I find myself very interested to work in the field of robotics though my background is not robotics, I had a degree in Physics, master 1 in Hydrodynamics and this year I have studied just one semester about robotics and the internship that I am doing now aims to develop a numerical model but is not related to robotics.

So, the thing is I don't have enough practical or theoretical skills in robotics but I believe that my interest and my scientific background allow me to learn and integrate successfully while I am working, so I think I could do just fine even if I didn't have a solid experience in this field.

I have found a job for one year as a robot operator in a company, so I would like to try it (today is my interview). And while I am working I could learn courses online about robotics.

I would like to know about the skills I could develop as a robot operator especially practical skills.And also what kind of opportunities could I get after working as a robot operator? Anyone had an experience with such a job before?


1 Answer 1


Considering your apparent education background, I’m surprised at this question...

But regardless. Working with robots, when compared to making robots are very different things.

This is not so much different than driving cars and fixing them compared to designing and building them.

As you studied physics, then you’re well aware that physics is the practical application of mathematics. (In a dumbed down way)

Much is the same that engineering is the practical application of physics.

A trade and/or the use of machines would then be the practical/end use of engineering.

Learning to operate robots, as in using them safely, programming them, and to a degree fixing them, will give a person all the knowledge required for said machine usage.

This would include machine specific programming (or a commonly used language depending on the machine(s)) spacial thinking, understanding multiple coordinate systems... world, joint, camera vs world, etc etc. These are things your education would help you understand easier than someone not formally educated.

Repairing said machines will give an insight into how they may be built, and the engineering thoughts that went into them...or maybe just confuse a person why some choice was made than the obvious one....

But it's unlikely that you would ever do this...and a maintenance person would normally be found anyways, these machines are expensive after all.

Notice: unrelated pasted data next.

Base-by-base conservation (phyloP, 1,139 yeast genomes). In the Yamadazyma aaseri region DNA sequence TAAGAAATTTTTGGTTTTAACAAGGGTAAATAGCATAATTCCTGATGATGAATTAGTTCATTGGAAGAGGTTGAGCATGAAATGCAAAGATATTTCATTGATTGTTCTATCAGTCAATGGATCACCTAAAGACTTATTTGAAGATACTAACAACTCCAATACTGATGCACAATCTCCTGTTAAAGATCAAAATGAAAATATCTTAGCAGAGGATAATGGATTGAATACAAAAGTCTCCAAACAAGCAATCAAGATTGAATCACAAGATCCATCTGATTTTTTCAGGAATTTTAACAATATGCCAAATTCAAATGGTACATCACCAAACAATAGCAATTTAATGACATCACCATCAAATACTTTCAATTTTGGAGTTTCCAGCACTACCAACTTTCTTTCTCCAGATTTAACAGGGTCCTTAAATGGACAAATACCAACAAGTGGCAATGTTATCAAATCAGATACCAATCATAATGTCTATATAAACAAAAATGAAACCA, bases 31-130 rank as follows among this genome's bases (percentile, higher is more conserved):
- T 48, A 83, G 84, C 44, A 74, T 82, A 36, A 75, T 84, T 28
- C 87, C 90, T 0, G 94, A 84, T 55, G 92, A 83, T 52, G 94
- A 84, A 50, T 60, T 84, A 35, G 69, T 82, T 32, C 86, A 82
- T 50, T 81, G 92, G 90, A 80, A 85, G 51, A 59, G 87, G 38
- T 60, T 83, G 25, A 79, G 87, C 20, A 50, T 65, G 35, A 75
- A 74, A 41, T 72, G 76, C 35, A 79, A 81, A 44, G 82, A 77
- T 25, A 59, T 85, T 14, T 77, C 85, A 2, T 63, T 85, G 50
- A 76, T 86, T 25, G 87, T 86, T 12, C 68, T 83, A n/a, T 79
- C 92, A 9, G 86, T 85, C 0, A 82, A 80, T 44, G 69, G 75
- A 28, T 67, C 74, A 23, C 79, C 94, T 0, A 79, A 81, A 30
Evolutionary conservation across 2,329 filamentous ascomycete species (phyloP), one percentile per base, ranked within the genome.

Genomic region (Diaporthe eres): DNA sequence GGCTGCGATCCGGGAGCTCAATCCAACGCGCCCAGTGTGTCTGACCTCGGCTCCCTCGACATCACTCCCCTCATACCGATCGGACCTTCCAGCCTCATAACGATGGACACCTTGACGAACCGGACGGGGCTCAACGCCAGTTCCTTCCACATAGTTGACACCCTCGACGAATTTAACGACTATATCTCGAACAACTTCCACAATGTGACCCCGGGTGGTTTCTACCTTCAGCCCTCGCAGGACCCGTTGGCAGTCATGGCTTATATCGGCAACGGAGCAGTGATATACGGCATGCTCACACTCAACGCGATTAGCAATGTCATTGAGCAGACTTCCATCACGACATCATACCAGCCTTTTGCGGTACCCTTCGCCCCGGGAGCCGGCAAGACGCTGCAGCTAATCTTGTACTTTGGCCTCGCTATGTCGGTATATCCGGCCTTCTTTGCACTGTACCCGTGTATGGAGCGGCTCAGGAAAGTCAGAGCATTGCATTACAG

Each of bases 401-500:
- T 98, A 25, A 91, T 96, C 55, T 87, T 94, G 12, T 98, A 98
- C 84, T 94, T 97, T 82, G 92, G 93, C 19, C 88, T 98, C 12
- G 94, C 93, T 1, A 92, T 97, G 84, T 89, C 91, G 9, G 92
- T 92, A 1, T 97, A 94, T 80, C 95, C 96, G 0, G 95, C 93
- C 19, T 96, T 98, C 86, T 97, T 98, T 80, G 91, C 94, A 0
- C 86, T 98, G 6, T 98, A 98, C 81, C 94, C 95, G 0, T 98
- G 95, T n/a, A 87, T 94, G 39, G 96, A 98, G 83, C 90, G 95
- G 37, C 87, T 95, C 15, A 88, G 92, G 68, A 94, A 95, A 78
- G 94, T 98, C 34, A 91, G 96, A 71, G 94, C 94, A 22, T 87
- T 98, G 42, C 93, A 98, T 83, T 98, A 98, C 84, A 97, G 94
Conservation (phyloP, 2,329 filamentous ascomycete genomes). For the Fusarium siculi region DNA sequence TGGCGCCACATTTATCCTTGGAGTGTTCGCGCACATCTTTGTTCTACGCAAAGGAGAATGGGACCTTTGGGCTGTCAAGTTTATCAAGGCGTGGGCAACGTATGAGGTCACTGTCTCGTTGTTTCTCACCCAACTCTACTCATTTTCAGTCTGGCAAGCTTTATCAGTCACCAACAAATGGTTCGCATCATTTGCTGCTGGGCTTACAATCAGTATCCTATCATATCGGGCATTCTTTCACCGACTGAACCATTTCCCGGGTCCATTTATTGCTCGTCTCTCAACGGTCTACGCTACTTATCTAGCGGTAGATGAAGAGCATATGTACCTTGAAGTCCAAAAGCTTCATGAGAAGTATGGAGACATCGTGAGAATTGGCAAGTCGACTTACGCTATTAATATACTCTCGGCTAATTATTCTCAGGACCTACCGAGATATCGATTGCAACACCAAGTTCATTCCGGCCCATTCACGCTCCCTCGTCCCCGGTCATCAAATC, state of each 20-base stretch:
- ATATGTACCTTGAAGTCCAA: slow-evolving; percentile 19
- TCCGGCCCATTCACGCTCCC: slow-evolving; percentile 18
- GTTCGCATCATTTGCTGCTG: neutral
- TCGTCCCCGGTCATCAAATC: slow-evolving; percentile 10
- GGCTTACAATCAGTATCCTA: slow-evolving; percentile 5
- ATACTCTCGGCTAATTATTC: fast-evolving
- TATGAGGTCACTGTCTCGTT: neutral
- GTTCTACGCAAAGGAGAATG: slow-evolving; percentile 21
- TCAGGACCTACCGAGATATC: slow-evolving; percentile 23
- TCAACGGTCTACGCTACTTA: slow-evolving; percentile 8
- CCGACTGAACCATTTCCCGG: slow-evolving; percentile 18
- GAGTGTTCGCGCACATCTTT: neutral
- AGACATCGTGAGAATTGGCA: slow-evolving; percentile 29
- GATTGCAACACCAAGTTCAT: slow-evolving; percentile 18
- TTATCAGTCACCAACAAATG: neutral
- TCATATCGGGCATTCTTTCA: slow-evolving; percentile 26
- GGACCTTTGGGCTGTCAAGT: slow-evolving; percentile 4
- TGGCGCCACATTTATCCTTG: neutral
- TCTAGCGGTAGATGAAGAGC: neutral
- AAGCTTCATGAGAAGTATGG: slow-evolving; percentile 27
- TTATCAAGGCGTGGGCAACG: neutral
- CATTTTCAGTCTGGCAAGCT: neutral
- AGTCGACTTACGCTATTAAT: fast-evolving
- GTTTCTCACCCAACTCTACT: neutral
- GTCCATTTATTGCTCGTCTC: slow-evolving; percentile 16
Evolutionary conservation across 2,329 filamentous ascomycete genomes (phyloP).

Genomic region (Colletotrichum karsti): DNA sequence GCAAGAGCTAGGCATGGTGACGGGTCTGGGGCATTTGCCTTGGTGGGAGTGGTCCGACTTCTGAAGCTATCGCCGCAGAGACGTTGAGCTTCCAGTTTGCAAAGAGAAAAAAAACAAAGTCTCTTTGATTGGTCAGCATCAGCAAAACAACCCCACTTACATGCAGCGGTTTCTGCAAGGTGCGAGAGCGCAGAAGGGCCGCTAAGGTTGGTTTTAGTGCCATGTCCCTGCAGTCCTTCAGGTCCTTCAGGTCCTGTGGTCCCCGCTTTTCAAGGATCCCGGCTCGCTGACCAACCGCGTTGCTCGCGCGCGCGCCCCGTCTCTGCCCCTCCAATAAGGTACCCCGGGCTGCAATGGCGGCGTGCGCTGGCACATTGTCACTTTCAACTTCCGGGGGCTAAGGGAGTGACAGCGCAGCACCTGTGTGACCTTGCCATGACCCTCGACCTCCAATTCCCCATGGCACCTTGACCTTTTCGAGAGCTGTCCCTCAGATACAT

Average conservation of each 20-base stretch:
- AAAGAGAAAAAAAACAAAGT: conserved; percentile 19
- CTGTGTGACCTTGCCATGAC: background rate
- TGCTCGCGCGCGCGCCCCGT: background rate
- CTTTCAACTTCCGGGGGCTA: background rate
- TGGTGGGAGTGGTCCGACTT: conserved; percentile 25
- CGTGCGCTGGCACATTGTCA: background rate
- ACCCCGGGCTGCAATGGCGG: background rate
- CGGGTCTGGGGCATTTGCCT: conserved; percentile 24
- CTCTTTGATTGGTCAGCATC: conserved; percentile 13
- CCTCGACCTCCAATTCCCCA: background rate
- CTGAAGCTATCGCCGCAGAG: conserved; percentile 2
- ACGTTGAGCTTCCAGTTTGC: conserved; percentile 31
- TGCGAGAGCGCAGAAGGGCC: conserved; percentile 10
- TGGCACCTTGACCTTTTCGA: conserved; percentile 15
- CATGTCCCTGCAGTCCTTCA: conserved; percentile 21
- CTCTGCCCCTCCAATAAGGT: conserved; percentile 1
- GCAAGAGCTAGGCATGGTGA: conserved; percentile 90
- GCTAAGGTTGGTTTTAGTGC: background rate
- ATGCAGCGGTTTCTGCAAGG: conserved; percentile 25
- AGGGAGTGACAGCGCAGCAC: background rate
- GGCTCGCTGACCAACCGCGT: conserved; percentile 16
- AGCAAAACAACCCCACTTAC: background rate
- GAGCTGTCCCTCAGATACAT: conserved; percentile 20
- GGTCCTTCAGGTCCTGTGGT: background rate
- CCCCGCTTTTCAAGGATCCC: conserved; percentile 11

Using robots will teach the differences between precision, accuracy, and repeatability in a real world application.

Learning the use of machines will provide valuable insight into them, but is quite far removed when it comes to designing them, programming them (as in programming their embedded systems, not just their movement via gcode or something ), and controlling them.

However all of this is highly dependent on what you’re operating on.

Running a cnc mill is far different than running a 8 axis industrial arm, both provide valuable knowledge, but are very different kinds of robots with many overlapping and many non-overlapping usage cases and knowledge.

I suggest looking for Fanuc, ABB, Kuka training courses to see the things they describe you would learn about, and compare them to DMG or Siemans milling courses to have an idea of the differences between them, and simply waiting to take the job and see what you learn. Hopefully you'll be running older machines that you will actually have to do something, and not just hit the start button to run a CAM program someone in an office premade for you.

  • $\begingroup$ Thank you for your answer! The thing is the kind of physics degree that I hold is more theoretically approached than applied and inspite of that I have succeeded the robotics courses that I have taken this year. But I am being disappointed when applying to a PhD in robotics. I am making interviews but in every case they would like a student who has more practical experience. Though I try to show them my interest and willingness to learn and practice new techniques because I know when starting a PhD I don't have to know everything about the topic. $\endgroup$
    – user23478
    Jul 24, 2019 at 10:10
  • $\begingroup$ But ofcourse they will favor another engineering student over me. So maybe studying only one semester of engineering wasn't enough for me.So I have thought that maybe it could be helpful for me to take this job especially that they don't require skills that I don't have, better than having a gap year in my CV, so that maybe I could apply next year to a PhD or maybe just continue working in companies in general depending on the opportunity. $\endgroup$
    – user23478
    Jul 24, 2019 at 10:10
  • $\begingroup$ Oh and by the way the application of this job is on parking cars and I guess its a new robot, I will ask them more details in the interview $\endgroup$
    – user23478
    Jul 24, 2019 at 10:12
  • 1
    $\begingroup$ This depends a lot on the university and the prof..but id be hesitant to hire a physics student with little to none experimental experience for a robotics phd, than an engineering one...the control theory, engineering design electronics and programming and standard practices that youd be missing...is just enormous. Apparently the profs who would supervise you think the same...working at a job as an operator just wouldn’t give you any valuable insight to help your situation i think. It may be better to just do an eng degree and have as much as you can from physics recognized in the eng degree. $\endgroup$ Jul 24, 2019 at 10:17
  • 1
    $\begingroup$ Dont forget to mark this answer as correct, if its the one you’re looking for! Good luck :) $\endgroup$ Jul 24, 2019 at 10:39